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Thursday 01 January 2004

Long-acting beta2-adrenergic formoterol and salmeterol induce the apoptosis of B-chronic lymphocytic leukaemia cells.

By: Mamani-Matsuda M, Moynet D, Molimard M, Ferry-Dumazet H, Marit G, Reiffers J, Mossalayi MD.

Br J Haematol 2004 Jan;124(2):141-50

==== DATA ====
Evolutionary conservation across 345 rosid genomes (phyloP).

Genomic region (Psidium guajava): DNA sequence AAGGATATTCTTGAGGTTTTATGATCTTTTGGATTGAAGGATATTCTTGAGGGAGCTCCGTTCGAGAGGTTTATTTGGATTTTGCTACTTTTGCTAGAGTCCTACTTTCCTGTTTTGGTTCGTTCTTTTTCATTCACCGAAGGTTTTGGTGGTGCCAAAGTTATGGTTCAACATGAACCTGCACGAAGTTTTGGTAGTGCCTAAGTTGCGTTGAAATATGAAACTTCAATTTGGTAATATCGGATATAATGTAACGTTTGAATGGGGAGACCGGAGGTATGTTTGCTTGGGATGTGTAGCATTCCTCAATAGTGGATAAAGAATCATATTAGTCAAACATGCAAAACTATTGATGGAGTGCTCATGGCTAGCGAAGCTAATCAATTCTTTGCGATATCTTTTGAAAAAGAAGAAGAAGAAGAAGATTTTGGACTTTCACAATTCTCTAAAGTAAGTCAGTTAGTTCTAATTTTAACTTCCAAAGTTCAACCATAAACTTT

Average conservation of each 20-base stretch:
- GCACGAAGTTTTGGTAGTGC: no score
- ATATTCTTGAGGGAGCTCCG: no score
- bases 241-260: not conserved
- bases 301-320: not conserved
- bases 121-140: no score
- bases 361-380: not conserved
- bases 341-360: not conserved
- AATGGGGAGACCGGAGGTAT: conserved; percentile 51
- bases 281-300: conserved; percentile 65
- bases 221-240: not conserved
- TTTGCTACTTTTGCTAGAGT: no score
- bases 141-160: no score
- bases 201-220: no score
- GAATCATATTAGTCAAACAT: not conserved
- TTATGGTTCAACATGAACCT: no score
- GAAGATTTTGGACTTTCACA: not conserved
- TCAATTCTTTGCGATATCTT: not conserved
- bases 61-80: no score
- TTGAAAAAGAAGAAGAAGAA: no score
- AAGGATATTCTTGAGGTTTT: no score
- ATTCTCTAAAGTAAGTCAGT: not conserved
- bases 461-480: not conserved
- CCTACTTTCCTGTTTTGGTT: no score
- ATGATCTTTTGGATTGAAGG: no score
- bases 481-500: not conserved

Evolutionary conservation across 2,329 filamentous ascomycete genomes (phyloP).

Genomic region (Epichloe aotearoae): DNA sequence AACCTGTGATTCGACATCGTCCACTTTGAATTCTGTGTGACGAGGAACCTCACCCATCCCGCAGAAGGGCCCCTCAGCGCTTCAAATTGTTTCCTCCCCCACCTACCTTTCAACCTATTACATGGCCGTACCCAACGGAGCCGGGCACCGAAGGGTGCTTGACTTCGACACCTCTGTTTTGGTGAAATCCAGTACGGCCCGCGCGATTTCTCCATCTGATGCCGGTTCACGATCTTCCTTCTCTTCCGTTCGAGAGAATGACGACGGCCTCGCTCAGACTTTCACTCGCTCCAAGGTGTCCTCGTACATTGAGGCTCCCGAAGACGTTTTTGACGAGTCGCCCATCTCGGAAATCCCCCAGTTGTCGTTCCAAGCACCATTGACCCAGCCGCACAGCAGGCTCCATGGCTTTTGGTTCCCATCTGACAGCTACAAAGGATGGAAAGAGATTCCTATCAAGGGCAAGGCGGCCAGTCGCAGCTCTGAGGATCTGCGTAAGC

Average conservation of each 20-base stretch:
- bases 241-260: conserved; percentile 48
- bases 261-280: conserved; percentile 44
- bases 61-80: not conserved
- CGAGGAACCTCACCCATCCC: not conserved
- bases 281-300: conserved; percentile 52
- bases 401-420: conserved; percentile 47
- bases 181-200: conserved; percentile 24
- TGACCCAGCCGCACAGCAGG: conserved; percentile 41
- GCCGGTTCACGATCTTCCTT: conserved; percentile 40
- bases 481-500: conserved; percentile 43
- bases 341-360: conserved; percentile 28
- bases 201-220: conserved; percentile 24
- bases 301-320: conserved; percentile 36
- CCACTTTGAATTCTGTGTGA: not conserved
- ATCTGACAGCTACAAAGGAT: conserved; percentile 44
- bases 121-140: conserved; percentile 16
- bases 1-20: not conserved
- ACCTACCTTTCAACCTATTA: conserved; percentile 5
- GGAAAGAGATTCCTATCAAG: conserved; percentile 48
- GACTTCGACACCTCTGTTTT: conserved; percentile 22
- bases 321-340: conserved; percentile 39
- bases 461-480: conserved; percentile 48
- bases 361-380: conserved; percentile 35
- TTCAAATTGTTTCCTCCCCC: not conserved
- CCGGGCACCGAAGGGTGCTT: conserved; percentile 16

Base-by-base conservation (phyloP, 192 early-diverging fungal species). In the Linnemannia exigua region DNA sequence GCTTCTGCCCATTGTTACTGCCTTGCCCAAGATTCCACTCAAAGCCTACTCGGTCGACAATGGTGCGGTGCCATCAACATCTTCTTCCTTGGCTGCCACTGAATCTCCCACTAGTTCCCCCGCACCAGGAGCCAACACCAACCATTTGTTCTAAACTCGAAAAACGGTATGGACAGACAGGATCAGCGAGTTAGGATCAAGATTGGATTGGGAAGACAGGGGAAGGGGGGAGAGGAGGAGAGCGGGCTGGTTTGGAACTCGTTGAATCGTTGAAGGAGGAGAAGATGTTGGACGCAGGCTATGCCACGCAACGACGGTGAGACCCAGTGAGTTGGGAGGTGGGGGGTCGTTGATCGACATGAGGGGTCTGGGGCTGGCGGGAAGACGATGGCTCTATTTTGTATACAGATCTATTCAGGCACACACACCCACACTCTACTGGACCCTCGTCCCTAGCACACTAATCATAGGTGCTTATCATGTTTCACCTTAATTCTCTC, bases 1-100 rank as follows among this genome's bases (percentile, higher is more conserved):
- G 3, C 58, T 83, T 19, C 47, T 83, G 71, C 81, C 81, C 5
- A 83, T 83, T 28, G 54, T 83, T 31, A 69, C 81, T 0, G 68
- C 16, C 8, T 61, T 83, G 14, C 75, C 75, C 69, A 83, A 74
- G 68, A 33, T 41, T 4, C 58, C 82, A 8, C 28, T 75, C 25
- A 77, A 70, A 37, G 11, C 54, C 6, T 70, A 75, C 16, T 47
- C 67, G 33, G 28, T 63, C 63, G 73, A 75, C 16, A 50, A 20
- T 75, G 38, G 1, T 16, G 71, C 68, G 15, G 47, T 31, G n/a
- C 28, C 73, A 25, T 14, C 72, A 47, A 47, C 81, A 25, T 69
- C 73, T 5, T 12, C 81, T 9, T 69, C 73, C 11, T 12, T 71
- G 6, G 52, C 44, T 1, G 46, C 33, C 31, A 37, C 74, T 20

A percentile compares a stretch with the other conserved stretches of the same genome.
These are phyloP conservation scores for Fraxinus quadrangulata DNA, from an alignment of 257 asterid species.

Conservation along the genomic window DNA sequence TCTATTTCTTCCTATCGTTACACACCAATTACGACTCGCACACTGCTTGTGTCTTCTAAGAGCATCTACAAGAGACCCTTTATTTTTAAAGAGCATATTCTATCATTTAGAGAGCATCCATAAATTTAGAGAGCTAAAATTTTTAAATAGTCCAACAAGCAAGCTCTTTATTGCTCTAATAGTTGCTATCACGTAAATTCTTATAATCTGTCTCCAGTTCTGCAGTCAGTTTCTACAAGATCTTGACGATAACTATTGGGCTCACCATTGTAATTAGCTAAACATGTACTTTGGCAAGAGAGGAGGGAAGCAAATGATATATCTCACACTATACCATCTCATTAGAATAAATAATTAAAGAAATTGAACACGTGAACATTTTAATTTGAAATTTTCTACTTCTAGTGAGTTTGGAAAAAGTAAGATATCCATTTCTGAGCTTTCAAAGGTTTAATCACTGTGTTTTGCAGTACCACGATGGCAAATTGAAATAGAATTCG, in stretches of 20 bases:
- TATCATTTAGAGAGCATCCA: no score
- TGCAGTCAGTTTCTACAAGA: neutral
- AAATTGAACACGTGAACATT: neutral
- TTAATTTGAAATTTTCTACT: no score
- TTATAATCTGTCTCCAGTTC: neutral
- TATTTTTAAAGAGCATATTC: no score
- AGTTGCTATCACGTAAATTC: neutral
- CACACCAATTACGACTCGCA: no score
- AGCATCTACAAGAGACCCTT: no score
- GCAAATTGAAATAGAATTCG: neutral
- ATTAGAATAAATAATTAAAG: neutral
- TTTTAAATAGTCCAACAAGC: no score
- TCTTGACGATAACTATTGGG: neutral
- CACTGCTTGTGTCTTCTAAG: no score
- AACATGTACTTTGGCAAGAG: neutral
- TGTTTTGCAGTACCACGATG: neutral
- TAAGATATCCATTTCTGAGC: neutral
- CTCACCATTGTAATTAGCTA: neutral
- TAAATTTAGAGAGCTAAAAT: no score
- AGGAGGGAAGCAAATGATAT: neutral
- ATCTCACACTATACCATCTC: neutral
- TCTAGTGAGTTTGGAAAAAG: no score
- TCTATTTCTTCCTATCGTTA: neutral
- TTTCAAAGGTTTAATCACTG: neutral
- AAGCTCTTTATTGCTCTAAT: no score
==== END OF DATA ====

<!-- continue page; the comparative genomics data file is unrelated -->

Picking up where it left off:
B-cell chronic lymphocytic leukaemia (B-CLL) is a neoplastic disorder characterized by defective apoptosis, cell accumulation in G0/G1, and high expression of BCL2 oncogene. Intracellular cyclic adenosine monophosphate (cAMP) accumulation increases the chemosensitivity of B-CLL cells in vitro and in vivo. In the present study, we investigated the effects of beta2-adrenergic compounds, well known cAMP-inducing drugs, on the in vitro survival of leukaemia cells. In contrast to the short-acting beta2-mimetic (beta2Mim) salbutamol, a consistent pro-apoptotic effect was observed with the long-acting beta2Mim salmeterol and formoterol. Normal B cells isolated from control donors were totally resistant to the above molecules. These compounds also increased chlorambucil- and fludarabine-induced death of B-CLL cells. Blockade of beta-adrenergic receptor signalling or cAMP did not alter B-CLL apoptosis with beta2 Mimagents. Leukaemia cell apoptosis by beta2Mim correlated with an increase in calcium influx, decreased bcl-2 protein and mRNA levels, increase in BAX gene expression and a marked rise in BCL2/BAX mRNA ratios. Interleukin-4, a cytokine that increases bcl-2 expression in B-CLL cells, rescued leukaemia cell from apoptosis with beta2Mim. These data show that long-acting beta2-adrenergic agents promote apoptotic leukaemia cell death through an adrenoreceptor- and cAMP-independent, Ca2+-dependent mechanism.

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